LANSING — State Representative Julie Plawecki (D-Dearborn Heights) and state Senator Hoon-Yung Hopgood (D-Taylor) introduced legislation today that would require the keeping of carrier pigeons to be in compliance with local regulations. Under the bills, communities would be able to enact their own rules regarding the keeping of pigeons, which many residents feel are a health and quality-of-life concern. The bills are a reintroduction of Senate Bill 631 of 2013, which passed the Senate without any opposition, but was never voted on in the House.

“The overuse of carrier pigeons has caused not only quality-of-life concerns, but health concerns as well for the residents in the surrounding neighborhood,” Hopgood said. “The local municipality’s hands are tied, and I urge action on this legislation, which is the last remaining option for those affected.”

House Bill 4633 and SB 350, if passed, would allow municipalities to enact their own rules in regard to pigeons. Under the current state law, Public Act 57 of 1974, local communities are unable to regulate the issue if a county permit is issued to a resident. The problem is that many communities are densely populated with houses in close proximity. Many residents have concerns and feel their neighborhoods are negatively impacted by the sounds, sights and smells of the pigeons, as well as the associated health risks.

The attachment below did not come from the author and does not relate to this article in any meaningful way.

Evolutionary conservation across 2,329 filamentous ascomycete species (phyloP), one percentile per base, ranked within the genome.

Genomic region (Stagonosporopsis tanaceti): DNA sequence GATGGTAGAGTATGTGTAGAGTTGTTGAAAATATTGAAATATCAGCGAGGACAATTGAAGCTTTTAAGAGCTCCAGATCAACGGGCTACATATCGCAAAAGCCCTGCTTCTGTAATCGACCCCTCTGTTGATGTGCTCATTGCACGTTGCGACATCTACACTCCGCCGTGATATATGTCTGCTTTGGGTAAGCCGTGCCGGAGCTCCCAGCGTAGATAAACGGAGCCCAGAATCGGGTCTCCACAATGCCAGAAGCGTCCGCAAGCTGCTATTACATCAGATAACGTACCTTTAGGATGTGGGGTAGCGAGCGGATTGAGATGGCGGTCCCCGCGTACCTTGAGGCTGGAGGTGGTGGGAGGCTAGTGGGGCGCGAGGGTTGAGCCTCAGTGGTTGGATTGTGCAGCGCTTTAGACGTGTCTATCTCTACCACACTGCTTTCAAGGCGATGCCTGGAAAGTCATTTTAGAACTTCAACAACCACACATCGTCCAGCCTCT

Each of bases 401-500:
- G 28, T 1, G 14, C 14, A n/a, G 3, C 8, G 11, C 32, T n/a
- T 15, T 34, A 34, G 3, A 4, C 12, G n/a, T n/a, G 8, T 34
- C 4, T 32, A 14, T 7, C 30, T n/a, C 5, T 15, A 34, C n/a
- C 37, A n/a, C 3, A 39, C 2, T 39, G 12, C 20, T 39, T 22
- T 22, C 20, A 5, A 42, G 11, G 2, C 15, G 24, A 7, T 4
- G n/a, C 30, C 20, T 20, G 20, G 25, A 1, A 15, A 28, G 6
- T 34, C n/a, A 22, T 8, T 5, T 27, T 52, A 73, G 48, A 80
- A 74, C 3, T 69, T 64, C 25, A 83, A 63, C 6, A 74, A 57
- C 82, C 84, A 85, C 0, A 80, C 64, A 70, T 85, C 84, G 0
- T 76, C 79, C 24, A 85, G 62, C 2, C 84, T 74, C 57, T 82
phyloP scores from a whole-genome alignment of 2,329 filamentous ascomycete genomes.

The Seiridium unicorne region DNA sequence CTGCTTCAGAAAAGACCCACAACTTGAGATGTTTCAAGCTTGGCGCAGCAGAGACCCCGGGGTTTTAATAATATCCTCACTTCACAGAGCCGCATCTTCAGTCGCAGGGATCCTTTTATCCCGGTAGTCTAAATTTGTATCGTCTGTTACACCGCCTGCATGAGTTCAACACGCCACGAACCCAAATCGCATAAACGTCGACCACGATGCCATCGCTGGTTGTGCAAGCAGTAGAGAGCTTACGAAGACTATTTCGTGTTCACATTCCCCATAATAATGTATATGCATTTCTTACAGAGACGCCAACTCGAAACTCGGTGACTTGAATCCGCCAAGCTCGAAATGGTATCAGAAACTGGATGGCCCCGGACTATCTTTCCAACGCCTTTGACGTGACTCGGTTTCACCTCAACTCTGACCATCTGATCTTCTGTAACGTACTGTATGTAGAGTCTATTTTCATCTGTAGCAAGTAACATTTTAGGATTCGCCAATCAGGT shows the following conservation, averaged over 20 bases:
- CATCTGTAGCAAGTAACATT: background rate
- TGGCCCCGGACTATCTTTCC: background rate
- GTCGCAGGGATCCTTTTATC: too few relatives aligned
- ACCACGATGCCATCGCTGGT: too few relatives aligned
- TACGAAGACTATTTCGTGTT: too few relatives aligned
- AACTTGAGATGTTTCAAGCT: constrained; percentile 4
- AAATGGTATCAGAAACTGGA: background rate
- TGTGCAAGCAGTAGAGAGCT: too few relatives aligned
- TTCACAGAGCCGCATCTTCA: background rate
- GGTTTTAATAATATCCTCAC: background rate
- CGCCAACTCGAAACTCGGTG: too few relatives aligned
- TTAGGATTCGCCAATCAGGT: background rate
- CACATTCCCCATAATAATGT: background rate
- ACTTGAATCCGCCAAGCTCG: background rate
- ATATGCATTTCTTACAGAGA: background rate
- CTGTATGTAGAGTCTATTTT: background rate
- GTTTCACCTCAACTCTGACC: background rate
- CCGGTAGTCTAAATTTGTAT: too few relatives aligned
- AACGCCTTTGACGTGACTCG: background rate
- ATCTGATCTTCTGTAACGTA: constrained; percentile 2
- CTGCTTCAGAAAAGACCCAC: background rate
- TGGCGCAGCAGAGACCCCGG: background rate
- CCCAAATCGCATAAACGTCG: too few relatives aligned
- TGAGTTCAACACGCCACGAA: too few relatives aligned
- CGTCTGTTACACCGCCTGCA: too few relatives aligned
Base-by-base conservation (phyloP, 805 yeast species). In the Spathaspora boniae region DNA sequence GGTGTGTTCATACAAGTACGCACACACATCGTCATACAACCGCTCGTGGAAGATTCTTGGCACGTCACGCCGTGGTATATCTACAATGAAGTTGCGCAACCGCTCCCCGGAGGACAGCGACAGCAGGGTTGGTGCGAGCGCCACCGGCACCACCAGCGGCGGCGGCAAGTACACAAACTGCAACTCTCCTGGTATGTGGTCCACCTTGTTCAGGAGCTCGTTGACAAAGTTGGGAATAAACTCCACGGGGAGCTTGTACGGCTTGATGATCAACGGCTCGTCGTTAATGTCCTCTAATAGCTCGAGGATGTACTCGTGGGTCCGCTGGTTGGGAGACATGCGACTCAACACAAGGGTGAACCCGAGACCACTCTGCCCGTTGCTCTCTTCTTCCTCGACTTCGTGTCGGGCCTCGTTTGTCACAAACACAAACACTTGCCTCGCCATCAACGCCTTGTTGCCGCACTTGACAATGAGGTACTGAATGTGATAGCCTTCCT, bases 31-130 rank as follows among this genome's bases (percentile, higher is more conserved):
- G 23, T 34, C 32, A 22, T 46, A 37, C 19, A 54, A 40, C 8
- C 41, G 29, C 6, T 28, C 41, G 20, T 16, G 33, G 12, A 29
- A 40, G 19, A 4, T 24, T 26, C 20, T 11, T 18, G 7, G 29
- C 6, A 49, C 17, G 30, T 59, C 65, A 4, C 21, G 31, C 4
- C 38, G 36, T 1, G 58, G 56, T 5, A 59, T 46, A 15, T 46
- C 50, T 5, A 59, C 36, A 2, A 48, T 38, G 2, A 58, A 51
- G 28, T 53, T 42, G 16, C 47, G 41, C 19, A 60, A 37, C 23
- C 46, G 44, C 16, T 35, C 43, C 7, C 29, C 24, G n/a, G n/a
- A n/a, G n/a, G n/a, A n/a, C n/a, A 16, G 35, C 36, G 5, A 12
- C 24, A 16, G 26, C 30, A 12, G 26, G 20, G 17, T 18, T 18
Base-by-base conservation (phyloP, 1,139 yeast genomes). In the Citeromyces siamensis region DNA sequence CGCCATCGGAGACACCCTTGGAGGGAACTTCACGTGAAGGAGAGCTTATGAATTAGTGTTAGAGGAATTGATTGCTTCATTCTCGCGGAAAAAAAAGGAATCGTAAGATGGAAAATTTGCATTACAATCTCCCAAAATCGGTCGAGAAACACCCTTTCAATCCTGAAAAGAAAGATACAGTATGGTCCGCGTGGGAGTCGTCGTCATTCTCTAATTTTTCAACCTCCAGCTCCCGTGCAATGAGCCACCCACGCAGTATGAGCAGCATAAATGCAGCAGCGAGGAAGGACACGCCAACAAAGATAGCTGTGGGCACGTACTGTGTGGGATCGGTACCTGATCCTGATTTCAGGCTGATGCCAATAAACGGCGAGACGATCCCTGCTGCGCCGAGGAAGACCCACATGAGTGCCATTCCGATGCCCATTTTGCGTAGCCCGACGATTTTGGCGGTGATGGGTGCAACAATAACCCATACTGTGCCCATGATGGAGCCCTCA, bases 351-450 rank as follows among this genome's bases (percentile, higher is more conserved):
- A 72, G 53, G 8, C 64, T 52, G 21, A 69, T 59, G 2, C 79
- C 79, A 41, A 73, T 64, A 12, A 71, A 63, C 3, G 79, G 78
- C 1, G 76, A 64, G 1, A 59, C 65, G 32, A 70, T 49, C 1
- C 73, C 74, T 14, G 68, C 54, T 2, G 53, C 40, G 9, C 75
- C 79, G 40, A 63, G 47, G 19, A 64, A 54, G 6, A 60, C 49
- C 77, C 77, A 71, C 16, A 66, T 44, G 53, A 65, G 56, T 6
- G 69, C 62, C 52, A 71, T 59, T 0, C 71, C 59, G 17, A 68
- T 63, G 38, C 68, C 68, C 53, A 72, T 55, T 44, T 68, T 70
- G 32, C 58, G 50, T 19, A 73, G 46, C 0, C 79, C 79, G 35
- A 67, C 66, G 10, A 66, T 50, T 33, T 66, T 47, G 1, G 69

“I commend Senator Hopgood’s diligence on this issue, and I’m glad we could reintroduce and pursue this legislation,” said Plawecki. “I believe communities should have the ability to decide for themselves how they regulate pigeons. Something that negatively impacts the lives of this many residents should be addressed, and I urge my colleagues to take up these bills.”

The lead co-sponsor of HB 4633 is state Rep. Frank Liberati (D-Allen Park). The city of Allen Park has been directly affected by the keeping of large quantities of pigeons, which many residents deem a major nuisance.

“I am concerned about the effects the keeping of these birds are having on my neighbors,” Liberati said. “This legislation was drafted in a way that respects those who pursue this interest and balances that with the overall public health interests of others. The bills have my support, as well as the support of numerous Allen Park residents and leaders.”